Just wish I could have somehow got my bike inside the gates!
 

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WOW. I see you finally branched over here to the ORG Dennis?

May as well get the exposure you deserve my friend, this is another world feat after doing the cross country trip a couple years back. The photos you shared with us on the real Panigale forum are TOTALLY out of this world bro! UNREAL how you had everything fall into place with the scenery and all. Keep em going for sure.

We are ALL so proud of you D, don't know if you have a return date set yet but you should advertise that a lot before coming home so that your forum family has the chance to make it to the location (where would that be btw?) and welcome you home!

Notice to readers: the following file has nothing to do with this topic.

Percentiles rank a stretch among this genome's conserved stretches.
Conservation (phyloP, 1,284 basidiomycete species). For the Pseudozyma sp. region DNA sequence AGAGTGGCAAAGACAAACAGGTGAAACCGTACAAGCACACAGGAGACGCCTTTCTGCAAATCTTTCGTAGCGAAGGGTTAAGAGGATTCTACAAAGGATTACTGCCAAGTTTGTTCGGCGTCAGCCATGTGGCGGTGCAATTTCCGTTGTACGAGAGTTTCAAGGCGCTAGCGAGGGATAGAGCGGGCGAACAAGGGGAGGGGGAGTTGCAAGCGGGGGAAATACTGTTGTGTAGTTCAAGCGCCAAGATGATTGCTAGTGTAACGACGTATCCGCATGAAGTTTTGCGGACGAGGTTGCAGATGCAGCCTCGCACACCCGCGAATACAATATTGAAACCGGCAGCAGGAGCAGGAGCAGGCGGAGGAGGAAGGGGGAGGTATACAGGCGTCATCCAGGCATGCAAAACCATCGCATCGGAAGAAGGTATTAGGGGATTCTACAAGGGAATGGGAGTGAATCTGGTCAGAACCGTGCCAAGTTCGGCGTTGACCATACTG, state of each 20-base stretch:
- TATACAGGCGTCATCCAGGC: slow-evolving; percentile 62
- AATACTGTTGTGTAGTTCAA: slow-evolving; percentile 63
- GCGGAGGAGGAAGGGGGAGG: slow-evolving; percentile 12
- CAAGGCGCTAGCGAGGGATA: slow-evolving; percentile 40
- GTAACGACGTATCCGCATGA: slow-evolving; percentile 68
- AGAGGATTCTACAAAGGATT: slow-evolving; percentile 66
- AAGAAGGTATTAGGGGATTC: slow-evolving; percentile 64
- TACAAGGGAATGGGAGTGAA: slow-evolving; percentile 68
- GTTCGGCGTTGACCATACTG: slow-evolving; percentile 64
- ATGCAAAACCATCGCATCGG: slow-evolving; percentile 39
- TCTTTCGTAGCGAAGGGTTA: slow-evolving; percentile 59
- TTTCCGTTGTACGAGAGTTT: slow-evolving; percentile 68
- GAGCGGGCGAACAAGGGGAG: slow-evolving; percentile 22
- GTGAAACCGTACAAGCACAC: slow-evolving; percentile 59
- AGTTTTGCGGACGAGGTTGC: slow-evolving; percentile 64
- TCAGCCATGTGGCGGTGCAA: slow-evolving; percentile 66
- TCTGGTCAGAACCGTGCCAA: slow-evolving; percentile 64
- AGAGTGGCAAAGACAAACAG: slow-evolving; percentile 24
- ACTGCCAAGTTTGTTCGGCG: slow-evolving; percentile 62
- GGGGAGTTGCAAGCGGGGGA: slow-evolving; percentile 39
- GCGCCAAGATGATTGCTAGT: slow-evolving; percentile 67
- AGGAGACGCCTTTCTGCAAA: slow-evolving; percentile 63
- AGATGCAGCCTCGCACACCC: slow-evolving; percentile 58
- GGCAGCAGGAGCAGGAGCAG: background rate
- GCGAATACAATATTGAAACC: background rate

Sound cool Dennis? Stay safe and good to see you bring these folks into the picture too! :)
 

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Discussion Starter · #13 ·
The Coliseum was one way to stimulate the masses through violent life-or-death struggles. But the need for 'extraordinary incident' (Wordsworth) doesn't always have to take on Natural Born Killer-forms of violence. Adjacent to another tourist spot in Rome was the house that John Keats, a Romantic Poet considered among the greatest poets in English literature.



(For those who haven't spent much time in the Annals of English Lit., John Keating, the character in Dead Poet's Society played by Robin Williams, was a direct reference to Keats himself.)

At the core of the Romantic movement is something those who ride bikes understand all to well: the desire to experience and to explore. Romanticism was a rebellion against the age of reason. The argument goes like this: both science and religion provide certainty (or at least the illusion of it), but in doing so, de-emphasize the importance of individual experience: science tells us how the world works, religion what it should mean.